Why is it more and more difficult for beauty brands to be "new"?


Why is it more and more difficult for beauty brands to be "new"?

Source: bof

The beauty industry has always relied on a steady stream of products to attract consumers. However, the epidemic is causing the supply chain and product testing to lag, which makes it more difficult for them to launch new products.

New york, USA-The "latest products" area on the shelves in the beauty shop may soon be empty.

Beauty brands and retailers have been relying on a steady stream of products to attract consumers to shop in stores and e-commerce platforms. However, many so-called "new products" were actually put into production before the epidemic. Experts believe that once these products are exhausted, the negative impact of the epidemic will be highlighted, and every link in the supply chain of the beauty industry will have different chaotic problems such as shortage of key raw materials, insufficient packaging and even blocked research and development process.

Therefore, although major brands may be eager to launch new products suitable for the epidemic situation, such as moisturizing cream for "mask skin" and skin care products that can soothe the face or reduce blue light damage, it is not easy to ensure that the supply chain can keep up. Many companies are focusing on maintaining the inventory of existing products.

"From the perspective of product development and release, the growth momentum of beauty cosmetics has definitely weakened compared with the past few years," said Daniel Granatell, managing director of Grant Industries, which develops and produces personal care products.Most brands are still producing core or popular products, and their focus is on continuing existing products rather than developing new products or innovating growth models.. "

Many beauty companies have postponed the launch of new products until 2021, which means that the most eye-catching new product launch will miss the key year-end shopping season. Jessica Richards, founder of Shen Beauty, a retailer focusing on emerging luxury brands, said that most of the press conferences she had hoped to hold had been cancelled.

During the epidemic, brands that want to introduce new products to consumers have to be creative. Researchers are looking for new ways to use raw materials from traditional formulas, such as adding a new fragrance full of "tropical flavor" to the existing shower gel series to help realize the creativity of new products. It is also one of the ways to introduce "new" products without purchasing new raw materials, updating product formulas or expanding products in existing series.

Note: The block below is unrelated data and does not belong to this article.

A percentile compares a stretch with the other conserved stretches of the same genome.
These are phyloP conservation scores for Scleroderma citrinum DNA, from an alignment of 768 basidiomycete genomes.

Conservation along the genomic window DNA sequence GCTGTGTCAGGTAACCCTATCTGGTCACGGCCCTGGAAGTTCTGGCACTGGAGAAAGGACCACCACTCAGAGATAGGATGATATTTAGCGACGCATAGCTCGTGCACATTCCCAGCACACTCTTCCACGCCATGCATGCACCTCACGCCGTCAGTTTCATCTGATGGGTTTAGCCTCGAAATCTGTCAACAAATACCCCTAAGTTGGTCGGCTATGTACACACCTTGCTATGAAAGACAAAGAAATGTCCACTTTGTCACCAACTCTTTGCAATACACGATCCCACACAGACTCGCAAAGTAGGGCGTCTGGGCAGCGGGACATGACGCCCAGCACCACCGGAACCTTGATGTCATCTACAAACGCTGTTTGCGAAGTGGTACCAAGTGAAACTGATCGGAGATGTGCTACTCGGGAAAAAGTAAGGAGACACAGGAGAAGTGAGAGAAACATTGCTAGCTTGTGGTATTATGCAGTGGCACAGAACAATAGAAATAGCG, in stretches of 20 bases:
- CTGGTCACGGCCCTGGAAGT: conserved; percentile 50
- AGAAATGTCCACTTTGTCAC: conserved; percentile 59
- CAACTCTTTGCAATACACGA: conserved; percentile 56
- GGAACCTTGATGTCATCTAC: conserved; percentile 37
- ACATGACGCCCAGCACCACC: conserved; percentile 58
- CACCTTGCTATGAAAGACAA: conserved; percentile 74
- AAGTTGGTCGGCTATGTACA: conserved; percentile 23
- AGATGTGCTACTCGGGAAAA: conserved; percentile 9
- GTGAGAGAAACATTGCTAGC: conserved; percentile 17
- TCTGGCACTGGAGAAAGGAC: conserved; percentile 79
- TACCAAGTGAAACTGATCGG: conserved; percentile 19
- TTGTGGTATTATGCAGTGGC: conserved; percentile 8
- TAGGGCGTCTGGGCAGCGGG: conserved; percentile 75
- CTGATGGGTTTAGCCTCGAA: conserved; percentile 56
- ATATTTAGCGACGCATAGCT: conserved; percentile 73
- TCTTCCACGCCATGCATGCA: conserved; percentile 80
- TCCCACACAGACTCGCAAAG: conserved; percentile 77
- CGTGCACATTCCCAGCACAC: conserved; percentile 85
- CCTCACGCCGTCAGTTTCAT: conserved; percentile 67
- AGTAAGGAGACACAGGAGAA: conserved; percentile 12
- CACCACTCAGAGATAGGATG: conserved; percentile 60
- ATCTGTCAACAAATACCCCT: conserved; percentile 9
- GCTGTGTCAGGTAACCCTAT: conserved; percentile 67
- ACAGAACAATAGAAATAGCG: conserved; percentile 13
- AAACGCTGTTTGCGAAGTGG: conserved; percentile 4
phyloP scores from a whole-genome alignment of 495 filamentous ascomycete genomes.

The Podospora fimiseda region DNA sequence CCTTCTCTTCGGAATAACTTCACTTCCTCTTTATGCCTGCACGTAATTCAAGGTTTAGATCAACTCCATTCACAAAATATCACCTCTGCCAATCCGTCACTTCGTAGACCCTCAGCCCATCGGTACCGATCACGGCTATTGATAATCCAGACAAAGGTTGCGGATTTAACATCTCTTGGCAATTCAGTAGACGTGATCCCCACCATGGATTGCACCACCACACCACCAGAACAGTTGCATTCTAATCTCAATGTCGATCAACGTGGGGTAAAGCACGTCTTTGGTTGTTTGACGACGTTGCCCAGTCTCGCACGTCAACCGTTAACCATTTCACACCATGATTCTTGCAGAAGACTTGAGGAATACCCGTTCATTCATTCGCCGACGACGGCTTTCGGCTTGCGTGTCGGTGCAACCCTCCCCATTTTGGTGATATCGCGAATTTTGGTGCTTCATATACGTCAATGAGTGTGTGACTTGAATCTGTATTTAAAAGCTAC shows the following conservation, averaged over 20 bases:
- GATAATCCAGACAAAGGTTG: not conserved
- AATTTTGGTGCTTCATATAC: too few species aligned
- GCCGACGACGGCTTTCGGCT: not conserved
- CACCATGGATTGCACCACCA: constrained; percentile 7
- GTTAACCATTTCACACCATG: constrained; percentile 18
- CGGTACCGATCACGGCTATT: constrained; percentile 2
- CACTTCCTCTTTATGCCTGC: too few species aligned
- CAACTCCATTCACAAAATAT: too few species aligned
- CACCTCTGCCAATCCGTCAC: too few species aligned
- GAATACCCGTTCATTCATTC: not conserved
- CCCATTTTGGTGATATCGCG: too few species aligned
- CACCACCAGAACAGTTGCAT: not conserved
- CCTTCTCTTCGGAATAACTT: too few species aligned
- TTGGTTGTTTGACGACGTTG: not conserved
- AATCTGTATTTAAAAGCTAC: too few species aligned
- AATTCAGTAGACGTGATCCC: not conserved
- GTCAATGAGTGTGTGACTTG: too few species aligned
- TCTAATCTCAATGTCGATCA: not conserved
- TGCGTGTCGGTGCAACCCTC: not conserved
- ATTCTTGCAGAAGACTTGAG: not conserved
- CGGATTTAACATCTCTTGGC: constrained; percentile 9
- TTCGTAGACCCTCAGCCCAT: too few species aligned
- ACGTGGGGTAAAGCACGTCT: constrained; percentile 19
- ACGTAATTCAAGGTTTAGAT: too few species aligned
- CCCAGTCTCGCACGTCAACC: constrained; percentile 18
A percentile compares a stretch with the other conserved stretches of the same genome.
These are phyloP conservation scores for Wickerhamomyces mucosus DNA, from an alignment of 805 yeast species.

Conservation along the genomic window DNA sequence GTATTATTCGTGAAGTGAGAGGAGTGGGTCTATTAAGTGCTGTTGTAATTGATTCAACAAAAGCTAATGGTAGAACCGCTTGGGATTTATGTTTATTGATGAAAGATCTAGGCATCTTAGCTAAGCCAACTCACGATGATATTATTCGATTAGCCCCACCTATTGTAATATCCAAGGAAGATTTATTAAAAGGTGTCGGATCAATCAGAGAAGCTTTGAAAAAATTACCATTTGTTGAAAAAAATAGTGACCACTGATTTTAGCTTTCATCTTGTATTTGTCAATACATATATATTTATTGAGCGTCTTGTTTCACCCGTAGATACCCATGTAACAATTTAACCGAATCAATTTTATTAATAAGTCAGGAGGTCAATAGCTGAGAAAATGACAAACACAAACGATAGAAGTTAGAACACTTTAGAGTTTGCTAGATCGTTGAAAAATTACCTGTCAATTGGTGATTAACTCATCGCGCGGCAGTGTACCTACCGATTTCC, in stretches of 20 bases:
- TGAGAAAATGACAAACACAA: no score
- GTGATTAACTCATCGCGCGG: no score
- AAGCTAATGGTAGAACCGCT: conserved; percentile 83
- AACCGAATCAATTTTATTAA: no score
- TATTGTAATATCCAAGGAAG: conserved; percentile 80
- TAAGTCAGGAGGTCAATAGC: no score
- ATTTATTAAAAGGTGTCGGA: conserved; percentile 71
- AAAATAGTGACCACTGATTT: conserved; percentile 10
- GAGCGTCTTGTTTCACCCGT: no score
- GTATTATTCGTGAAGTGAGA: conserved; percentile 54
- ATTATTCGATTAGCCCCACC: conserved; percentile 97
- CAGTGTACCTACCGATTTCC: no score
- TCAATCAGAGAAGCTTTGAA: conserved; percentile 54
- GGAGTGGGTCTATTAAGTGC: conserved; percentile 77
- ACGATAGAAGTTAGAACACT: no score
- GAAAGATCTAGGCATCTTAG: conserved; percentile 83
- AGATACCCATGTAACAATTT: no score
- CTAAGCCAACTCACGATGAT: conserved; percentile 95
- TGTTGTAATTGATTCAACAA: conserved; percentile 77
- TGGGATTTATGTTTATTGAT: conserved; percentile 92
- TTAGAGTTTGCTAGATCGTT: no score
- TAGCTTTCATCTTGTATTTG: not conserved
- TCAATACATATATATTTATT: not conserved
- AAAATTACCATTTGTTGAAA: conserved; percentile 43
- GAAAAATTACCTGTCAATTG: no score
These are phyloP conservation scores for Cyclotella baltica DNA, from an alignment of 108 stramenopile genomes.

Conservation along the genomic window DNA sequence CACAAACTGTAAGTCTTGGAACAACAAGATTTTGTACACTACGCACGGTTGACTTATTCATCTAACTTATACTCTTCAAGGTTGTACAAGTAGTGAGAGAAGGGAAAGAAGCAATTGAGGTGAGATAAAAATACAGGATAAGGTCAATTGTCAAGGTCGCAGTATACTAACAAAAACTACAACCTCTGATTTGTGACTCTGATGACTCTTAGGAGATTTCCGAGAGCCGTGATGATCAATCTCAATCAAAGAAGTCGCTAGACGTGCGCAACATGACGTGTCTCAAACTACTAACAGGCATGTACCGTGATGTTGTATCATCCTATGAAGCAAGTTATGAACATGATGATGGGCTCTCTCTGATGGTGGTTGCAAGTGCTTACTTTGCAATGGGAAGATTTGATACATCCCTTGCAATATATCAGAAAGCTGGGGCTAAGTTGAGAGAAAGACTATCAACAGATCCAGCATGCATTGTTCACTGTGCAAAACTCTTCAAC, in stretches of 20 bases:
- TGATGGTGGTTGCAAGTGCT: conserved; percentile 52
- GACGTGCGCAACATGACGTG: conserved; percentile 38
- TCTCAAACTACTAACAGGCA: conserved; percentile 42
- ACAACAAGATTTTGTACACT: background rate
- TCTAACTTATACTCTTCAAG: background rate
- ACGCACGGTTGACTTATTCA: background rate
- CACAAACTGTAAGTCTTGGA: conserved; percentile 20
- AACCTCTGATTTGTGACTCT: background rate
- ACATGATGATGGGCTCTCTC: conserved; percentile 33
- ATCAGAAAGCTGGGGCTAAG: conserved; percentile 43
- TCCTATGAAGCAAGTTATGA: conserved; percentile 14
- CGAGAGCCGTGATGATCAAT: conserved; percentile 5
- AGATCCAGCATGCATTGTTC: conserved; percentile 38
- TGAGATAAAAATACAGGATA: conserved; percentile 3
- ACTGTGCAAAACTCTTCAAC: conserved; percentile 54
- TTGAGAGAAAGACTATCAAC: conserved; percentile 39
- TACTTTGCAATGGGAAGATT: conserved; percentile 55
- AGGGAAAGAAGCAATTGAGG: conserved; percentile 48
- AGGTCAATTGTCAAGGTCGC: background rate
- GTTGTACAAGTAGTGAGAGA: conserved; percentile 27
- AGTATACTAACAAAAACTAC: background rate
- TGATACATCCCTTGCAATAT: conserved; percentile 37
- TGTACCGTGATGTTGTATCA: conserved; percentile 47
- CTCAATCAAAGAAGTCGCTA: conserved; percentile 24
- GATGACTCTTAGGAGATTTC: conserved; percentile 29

Other companies are changing the way they produce and package their products. Retrouvé, a skin care brand, chose to break away from convention. When Dermal Defense hand cream was launched, the cumbersome outer packaging was cancelled and the inner packaging was streamlined. "My new slogan is,’ Get things done,’" said Jami Morse Heidegger, co-founder of the brand.

Problems in the supply chain

Forced isolation and consumer demand for sterilization products have had an unparalleled impact on the beauty supply chain. Take packaging containers as an example: Charlene Valledor, chairman and product development director of SOS Beauty, a beauty brand incubation company, said that when all retailers are rushing to put hand sanitizer into production, there will be a shortage of containers such as pressing pumps and bottles for other products.

The epidemic also affected the growth and cultivation of many raw materials.

The COVID-19 outbreak this spring disrupted the cultivation of many special raw materials for high-performance beauty products., "said Jared Reynolds, a beauty chemist who is also the founder of Zenagen and Actiiv, the anti-hair loss brands. He explained that this has had a domino effect on companies that now find themselves forced to strive for a stable supply chain, especially those suppliers from China and Europe, who are facing a longer delivery cycle due to travel restrictions and related import and export agreements.

For example, some of Zenagen’s products use a green tea extract from Asia. "Because the supplier was forced to stop production, it could not continue production. When the factory resumed processing and manufacturing, its production cycle was tripled, "Reynolds said.